Bluetooth connection

The Bluetooth connection is very stable; I walked 25 metres away from my iPhone X before the sound started to drop out. Better audio with aptX HD is supported and also shortened audio delay with aptX LL. As an iPhone user, only the AAC codex is relevant for me, which is also installed. If you use a cable, you can enjoy high-resolution music in full quality and paired with a proper headphone amplifier you’ll get the best sound, around the level of the aforementioned DT 1770 Pro.

Amazing audio

There are few headphones, wireless or wired, that can compare with the sound of Amiron Wireless. Vocals, guitars, and cellos in particular are rendered with such creamy smoothness and warmth that you would hardly believe it possible. The voice of Janelle Monáe on her driving R’n’B song I Like That has rarely sounded better. The midrange has a fullness and vibrancy that you just don’t get with cheap headphones. And the rim-click on the snare drum is tight, but never becomes sharp and hard. Master & Dynamic MW60 in comparison has brighter and more energetic treble reproduction, where the rim-click and hi-hat sound crisper. But they can forget about equalling Beyerdynamic’s quality and musicality.

Classical music is perhaps the best fare for Amiron Wireless, preferably major orchestral pieces. Such as Stravinsky’s brutal ballet, The Firebird. With a large soundscape where the instruments are placed with ample space, and with overtone textures that differentiate violas from violins and wood from brass with ease. The contrast is excellent, likewise the control on the bassline. The maximum audio level in wireless mode is perhaps lower than I’d like, especially for music with high contrasts in the soundscape and thus a lower average level than normal. In these cases it’s good to be able to use a cable and a proper amplifier. Such as Chord Mojo, which conjures up even more dynamism in these headphones.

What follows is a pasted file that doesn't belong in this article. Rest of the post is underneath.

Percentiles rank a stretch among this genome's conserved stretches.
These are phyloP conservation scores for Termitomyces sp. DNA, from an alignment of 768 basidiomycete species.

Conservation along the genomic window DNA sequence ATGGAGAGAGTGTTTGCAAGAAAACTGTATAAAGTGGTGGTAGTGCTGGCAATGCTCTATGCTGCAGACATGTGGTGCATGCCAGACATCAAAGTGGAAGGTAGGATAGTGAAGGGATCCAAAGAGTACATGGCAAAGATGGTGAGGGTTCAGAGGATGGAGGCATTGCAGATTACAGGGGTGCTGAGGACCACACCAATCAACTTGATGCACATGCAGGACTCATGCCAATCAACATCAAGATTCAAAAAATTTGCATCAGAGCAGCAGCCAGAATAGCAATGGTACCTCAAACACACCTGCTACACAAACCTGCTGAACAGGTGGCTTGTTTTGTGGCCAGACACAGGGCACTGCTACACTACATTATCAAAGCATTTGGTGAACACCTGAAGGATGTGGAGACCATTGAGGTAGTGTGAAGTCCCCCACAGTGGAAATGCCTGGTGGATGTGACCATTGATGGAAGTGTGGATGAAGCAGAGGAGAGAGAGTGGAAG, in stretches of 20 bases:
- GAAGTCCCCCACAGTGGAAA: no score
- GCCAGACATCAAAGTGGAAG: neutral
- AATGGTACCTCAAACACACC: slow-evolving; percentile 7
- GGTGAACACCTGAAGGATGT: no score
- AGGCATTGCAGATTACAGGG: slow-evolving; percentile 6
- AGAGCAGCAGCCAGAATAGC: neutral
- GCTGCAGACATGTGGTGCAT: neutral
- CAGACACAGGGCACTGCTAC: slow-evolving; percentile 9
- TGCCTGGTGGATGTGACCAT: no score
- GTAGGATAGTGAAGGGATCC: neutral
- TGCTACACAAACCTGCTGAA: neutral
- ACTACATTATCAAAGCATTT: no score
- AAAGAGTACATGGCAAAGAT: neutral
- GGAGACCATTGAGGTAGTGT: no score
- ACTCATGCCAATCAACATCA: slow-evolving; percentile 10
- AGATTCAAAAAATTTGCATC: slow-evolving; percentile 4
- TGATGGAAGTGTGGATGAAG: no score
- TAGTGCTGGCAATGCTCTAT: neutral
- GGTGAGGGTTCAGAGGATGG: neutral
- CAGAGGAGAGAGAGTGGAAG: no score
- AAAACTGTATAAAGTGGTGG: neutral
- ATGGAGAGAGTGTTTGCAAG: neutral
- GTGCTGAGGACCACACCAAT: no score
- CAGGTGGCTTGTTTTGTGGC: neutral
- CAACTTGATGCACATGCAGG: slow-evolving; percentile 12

Other music, with more regular sound levels, such as pop and rock, sounds like a dream on Amiron Wireless. With one exception: If you love bass, you should know that these headphones aren’t the most energetic in the deep bass register. That said, they go all the way down into the basement, and the textures of the bass tones emerge as on few other headphones. But I miss the truly energetic slide in the bass drum on Eminem’s Without Me and the percussion on A Perfect Circle’s uber cool Counting Bodies Like Sheep to the Rhythm of the War Drums. In these instances you’ll go even further with an external amplifier, or, alternatively, there are other headphones that simply do the job better. Such as Nuraphone.


Beyerdynamic Amiron Wireless is the most expensive wireless headphones we have tested. Fortunately, this is also audible. What a sound!

Even though the audio via Bluetooth is compressed, it’s a very good sound when connected to a source that supports either aptX or AAC – which most do nowadays. Instrumental sound textures emerge from a rich substrate, and the warm, almost creamy tone is bettered by few.

The only thing lacking was a bit more energy in the bass register. Fans of lots of energy in the treble area will also want more, but we understand the choice that favours a warm tonal balance rather than exaggerated details.